Green space is good for your mental health – the nearer the better
Living within 300m of urban green space such as parks, nature reserves or play areas is associated with greater happiness, sense of worth, and life satisfaction—according to a new study by researchers at the University of Warwick, Newcastle University and the University of Sheffield.
It has long been understood that individuals feel positive emotions when exposed to natural environments, and successive Governments have enshrined this in planning guidance—but how much green space is needed and how close does it need to be to people's homes to make a difference?
Dr. Victoria Houlden, Professor Joao Porto de Albuquerque, Professor Scott Weich and Professor Stephen Jarvis set out to apply new geospatial research techniques to create an accurate measure of the relationship between green space and 3 different aspects of mental wellbeing.
Most previous studies have only been able to take into account the overall amount of green space within a specific area, rather than the exact amount of green space that surrounds an individual's home, and have found mixed results.
By combining survey responses from 25,518 participants in the UK government's Annual Population Survey (APS) with data on the shape, size and location of London's 20,000 public green spaces, the team were able to more accurately model greenspace distribution in relation to where each of the 25,518 survey participants lived, and explore how that influenced their mental wellbeing as revealed in their survey answers.
The study, published in the August issue of Applied Geography, found:
- Overall there is a very strong relationship between the amount of green space around a person's home and their feelings of life satisfaction, happiness and self-worth
- Green space within 300m of home had the greatest influence on mental wellbeing
- An increase of 1 hectare—about the size of an international Rugby Union pitch—within 300m of residents was associated with an increase of 8 percentage points in a life satisfaction, 7 in worth and 5 in happiness.
- Green space was less important for mental wellbeing in Central London and East London
Dr. Houlden said: "We believe this it is the first study to demonstrate how urban greenspaces may improve a broader definition of mental wellbeing.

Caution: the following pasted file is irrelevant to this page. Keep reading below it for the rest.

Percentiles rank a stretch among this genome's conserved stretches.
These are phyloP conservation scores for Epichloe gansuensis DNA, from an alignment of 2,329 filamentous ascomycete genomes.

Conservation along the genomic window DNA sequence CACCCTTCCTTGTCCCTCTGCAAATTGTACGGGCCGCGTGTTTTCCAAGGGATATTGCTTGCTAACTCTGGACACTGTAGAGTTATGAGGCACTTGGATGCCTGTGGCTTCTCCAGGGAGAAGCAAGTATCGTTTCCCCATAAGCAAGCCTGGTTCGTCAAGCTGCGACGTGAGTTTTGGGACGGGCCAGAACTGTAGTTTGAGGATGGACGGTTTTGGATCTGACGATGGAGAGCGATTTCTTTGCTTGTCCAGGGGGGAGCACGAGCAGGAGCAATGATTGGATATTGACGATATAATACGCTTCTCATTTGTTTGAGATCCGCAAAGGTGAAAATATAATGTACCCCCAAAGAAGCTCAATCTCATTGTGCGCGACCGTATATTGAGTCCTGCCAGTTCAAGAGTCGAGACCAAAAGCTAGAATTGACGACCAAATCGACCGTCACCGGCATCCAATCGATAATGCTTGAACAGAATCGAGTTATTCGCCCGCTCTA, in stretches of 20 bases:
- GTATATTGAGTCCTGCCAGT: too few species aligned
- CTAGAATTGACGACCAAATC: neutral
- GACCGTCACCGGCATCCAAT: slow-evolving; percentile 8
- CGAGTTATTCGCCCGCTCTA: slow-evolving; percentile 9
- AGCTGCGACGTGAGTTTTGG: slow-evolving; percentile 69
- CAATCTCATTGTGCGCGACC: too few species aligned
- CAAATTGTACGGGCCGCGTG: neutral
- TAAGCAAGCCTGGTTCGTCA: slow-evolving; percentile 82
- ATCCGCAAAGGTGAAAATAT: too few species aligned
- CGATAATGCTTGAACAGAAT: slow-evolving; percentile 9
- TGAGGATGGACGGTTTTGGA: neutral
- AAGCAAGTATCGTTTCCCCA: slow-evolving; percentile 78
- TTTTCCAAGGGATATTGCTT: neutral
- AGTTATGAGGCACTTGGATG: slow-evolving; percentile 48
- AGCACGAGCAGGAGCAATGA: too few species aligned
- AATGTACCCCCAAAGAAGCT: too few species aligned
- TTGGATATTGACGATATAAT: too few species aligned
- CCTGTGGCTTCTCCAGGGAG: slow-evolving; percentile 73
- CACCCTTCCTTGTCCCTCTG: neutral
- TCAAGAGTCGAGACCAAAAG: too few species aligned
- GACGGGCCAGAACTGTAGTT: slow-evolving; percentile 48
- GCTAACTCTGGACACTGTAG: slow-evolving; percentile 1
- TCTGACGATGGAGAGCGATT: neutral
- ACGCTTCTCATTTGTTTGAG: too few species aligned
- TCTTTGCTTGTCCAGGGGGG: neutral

"A lot of research focuses on poor mental health, or single aspects of wellbeing like life satisfaction. What makes our work different is the way we consider multi-dimensional mental wellbeing, in terms of happiness, life satisfaction and worth."
"While government guidelines recommend minimum amounts of greenspace in residential developments, our study was able to establish more specifically where greenspace may be most valuable."
Scott Weich, Professor of Mental Health at the University of Sheffield, said:
"Contrary to popular opinion, up until now the evidence for the link between green space and mental wellbeing has been pretty circumstantial. By combining advanced statistical and mapping methods, we've shown that the effect is real and substantial. Basically we've proven what everyone has always assumed was true."
Professor Stephen A. Jarvis, Director of the EPSRC Centre for Doctoral Training in Urban Science at the University of Warwick, said:
"The EPSRC-funded Centre for Doctoral Training in Urban Science, hosted at the University of Warwick, has been tackling difficult urban questions for several years. Much of this research has been to provide evidence, resulting from the application of data-analytic methods, to support decision making by local councils and government agencies.
"This is the first study to provide concrete evidence of how urban greenspaces may improve mental wellbeing in the broadest sense, and should therefore lead to healthier, happier and more productive urban landscapes in the future."
Professor João Porto de Albuquerque, Director of the University of Warwick's Institute of Global Sustainable Development, added:
"As part of the Sustainable Development Goals, the United Nation Members States committed to provide every access to green and public spaces for every citizen by 2030, which is usually measured based on the area of cities that is open space for public use.
"However, our study makes clear that it is not only the area of public greenspace in the whole city that matters when it comes to maximising benefits for mental wellbeing. We provide evidence that the proximity of greenspace to an individual's home is important for detecting significant associations with improved mental wellbeing, and that the strength of this association may vary in different areas of the city.
"This result has important implications for urban planning and decision making related to how we measure access to urban green spaces and how to design more sustainable and liveable cities."